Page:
Proportions of Patient-Centered Outcomes and Utilization Attributable to Chronic Conditions Among Adults With Asthma and/or Chronic Obstructive Pulmonary Disease
chronic disease, biostatistics, patient-reported outcomes, functional status, epidemiology
Background: Patients with chronic obstructive pulmonary disease (COPD) often have multiple chronic conditions. It has not been previously investigated what proportions of patient-centered outcomes and health care utilization can be attributed to individual chronic conditions that concurrently manifest among patients with asthma, COPD, or both.
Methods: Using data from rounds 1–3 from the cohorts initiated in years 2008–2012 of the Medical Expenditure Panel Survey, we evaluated all patients 40 years and older who had been told by a doctor that they currently had asthma, chronic bronchitis or emphysema. The total sample size was 3,486 patients, and data recorded at round 1 (baseline) were used as explanatory variables for occurrence of each of the seven dichotomous outcomes over a 1-year period corresponding to the time between rounds 1 and 3. Based on multivariable logistic regression, the average attributable fractions (AAFs) for 12 distinct chronic conditions were calculated for three patient-centered outcomes and four health care utilization outcomes. The 12 conditions were: angina, arthritis, asthma, cancer, congestive heart failure, cognitive decline, COPD, diabetes, high blood pressure, lung cancer, myocardial infarction, and stroke. The three patient-centered outcomes were: 7 or more disability days, incident mobility, and incident worsening in perceived health. The four utilization outcomes were: any emergency room (ER) visit, any hospitalization, any outpatient visit, and respiratory hospitalization.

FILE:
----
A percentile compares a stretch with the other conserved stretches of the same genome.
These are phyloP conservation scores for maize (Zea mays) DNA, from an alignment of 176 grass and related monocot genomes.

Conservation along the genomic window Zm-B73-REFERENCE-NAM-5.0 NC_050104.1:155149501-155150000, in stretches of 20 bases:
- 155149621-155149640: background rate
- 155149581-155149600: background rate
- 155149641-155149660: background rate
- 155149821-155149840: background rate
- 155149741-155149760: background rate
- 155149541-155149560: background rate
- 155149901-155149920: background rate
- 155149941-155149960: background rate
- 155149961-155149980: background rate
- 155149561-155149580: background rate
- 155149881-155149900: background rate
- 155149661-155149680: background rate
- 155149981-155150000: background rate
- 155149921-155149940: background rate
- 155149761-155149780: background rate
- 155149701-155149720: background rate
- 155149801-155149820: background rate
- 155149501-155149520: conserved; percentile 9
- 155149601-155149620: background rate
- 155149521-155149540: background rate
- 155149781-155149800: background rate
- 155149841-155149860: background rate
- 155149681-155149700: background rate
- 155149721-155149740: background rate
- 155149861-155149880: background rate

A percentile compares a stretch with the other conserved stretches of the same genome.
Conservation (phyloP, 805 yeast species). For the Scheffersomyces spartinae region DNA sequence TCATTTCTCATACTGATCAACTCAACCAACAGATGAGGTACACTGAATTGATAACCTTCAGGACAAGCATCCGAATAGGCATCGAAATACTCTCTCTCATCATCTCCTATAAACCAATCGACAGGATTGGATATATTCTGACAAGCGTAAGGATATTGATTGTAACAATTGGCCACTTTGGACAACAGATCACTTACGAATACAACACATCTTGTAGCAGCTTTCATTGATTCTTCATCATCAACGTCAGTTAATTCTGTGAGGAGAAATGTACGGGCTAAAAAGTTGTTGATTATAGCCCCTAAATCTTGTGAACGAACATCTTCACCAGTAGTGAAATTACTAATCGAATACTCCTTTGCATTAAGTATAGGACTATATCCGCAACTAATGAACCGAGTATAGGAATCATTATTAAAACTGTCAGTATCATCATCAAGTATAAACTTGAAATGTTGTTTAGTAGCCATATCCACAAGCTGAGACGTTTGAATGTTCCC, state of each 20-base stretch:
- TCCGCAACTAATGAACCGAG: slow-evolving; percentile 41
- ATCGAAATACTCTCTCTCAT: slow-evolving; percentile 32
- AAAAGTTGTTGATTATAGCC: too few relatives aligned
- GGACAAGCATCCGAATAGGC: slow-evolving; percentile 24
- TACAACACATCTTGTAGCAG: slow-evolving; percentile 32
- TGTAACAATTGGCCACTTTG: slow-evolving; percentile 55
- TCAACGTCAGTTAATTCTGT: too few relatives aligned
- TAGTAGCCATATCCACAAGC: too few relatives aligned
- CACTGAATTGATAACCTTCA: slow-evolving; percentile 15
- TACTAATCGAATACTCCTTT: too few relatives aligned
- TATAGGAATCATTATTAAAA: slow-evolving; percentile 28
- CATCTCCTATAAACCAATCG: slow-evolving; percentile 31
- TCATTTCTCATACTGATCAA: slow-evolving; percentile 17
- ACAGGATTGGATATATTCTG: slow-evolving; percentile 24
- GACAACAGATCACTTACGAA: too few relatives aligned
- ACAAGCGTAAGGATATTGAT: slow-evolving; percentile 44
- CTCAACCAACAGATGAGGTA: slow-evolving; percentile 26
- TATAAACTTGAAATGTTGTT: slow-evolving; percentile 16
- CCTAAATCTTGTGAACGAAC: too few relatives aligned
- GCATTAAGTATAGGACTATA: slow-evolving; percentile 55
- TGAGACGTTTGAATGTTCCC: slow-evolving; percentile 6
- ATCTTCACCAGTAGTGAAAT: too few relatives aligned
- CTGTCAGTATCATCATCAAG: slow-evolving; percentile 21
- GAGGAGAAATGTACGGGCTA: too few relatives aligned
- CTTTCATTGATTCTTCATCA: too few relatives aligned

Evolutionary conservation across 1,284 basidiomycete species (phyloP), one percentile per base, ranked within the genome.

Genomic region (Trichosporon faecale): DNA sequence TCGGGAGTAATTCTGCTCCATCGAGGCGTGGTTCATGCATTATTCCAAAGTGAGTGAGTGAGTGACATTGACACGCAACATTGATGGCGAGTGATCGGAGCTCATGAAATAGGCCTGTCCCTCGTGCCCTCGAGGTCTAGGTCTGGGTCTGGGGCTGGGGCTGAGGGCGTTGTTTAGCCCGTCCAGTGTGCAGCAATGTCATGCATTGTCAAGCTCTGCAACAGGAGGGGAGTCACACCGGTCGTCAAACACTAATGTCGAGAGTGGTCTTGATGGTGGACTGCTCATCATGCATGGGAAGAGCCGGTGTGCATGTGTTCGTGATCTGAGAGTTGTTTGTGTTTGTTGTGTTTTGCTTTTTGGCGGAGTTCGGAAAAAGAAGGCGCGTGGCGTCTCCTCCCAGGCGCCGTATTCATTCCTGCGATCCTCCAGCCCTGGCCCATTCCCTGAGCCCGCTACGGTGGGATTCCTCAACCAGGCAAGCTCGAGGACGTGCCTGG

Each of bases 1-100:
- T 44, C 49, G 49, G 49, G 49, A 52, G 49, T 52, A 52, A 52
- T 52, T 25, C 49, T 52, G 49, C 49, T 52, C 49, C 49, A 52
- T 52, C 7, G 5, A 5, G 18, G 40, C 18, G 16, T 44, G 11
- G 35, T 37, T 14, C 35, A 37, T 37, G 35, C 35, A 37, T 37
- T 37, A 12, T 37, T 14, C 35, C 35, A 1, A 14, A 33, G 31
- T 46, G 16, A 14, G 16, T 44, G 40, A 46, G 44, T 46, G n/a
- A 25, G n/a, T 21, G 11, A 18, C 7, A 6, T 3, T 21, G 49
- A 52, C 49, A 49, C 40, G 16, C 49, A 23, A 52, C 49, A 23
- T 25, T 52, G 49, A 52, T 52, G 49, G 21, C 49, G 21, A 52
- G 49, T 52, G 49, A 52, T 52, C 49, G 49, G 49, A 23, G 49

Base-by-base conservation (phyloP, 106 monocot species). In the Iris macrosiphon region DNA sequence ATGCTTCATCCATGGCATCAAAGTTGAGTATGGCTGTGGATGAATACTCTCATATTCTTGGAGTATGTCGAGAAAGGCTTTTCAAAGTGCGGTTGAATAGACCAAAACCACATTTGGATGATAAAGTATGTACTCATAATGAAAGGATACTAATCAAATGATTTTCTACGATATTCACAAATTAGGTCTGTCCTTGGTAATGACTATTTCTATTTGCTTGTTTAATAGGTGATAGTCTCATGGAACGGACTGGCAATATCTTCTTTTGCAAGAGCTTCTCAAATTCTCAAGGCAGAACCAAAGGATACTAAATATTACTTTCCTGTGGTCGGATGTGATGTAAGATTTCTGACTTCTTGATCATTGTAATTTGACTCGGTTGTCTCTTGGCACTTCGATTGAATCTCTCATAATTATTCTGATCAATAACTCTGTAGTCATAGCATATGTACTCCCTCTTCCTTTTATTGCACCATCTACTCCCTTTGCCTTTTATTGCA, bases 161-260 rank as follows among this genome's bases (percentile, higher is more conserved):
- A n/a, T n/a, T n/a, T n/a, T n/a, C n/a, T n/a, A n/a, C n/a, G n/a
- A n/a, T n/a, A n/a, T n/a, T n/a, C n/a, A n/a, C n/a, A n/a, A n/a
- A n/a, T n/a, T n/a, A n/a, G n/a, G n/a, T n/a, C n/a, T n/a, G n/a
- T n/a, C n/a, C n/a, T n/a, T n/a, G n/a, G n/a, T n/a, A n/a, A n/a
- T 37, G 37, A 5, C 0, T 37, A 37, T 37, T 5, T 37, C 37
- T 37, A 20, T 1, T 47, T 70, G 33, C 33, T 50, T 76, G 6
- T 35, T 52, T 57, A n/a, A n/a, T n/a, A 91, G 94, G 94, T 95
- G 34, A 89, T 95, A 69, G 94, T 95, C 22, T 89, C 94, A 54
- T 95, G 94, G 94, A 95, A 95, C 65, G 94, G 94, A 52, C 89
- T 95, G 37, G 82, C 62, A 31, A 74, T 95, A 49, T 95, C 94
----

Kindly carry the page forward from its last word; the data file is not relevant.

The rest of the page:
Results: Outcome models –– the models of the seven outcomes exhibited fair to good discrimination (C-statistics between 66% and 76%) and calibration ranging from poor to excellent (Hosmer-Lemeshow P-values from 0.01 to 0.84). Patient-centered outcomes –– the 12 conditions collectively explained the great majority of each of these outcomes. Presented hereafter are the sums of the AAFs from all 12 conditions (followed in parentheses by the four conditions, in descending order, that yielded the largest AAFs of each outcome). The sum of AAFs for 7 or more disability days was 77.8% (arthritis 24.2%, COPD 18.3%, cognitive decline 13.9%, asthma 8.4%). Sum of AAFs for incident mobility was 72.1% (arthritis 29.5%, COPD 10.4%, asthma 10.4%, high blood pressure 6.4%). Sum of AAFs for incident worsening of perceived health was 68% (COPD 21.3%, arthritis 15.4%, high blood pressure 9.4%, asthma 6.8%). Utilization outcomes –– the 12 conditions collectively explained somewhere between a small fraction through a minority of each utilization outcome. Sum of AAFs for any ER Visit was 17.7% (COPD 4.4%, high blood pressure 3.0%, arthritis 2.6%, cognitive decline 2.5%). Sum of AAFs for any hospitalization was 15.6% (COPD 4.3%, arthritis 3.0%, diabetes 2.1%, high blood pressure 2.1%). Sum of AAFs for any outpatient visit was 35% (arthritis 12.8%, high blood pressure 6.1%, asthma 3.9%, cancer 3.3%). Sum of AAFs for respiratory hospitalization was 5% (COPD 4.0%, diabetes 1.0%)
Conclusion: Despite largely similar performance of the underlying multivariable logistic models, the 12 chronic conditions explained a much greater share of the overall occurrence of the patient-centered outcomes than for the utilization outcomes. From among the 12 conditions, arthritis, COPD and asthma consistently account for substantive proportions of outcome events in the patient-centered domain.
Murphy T. Proportions of patient-centered outcomes and utilization attributable to chronic conditions among adults with asthma and/or chronic obstructive pulmonary disease. J Patient Cent Res Rev. 2017;4:145.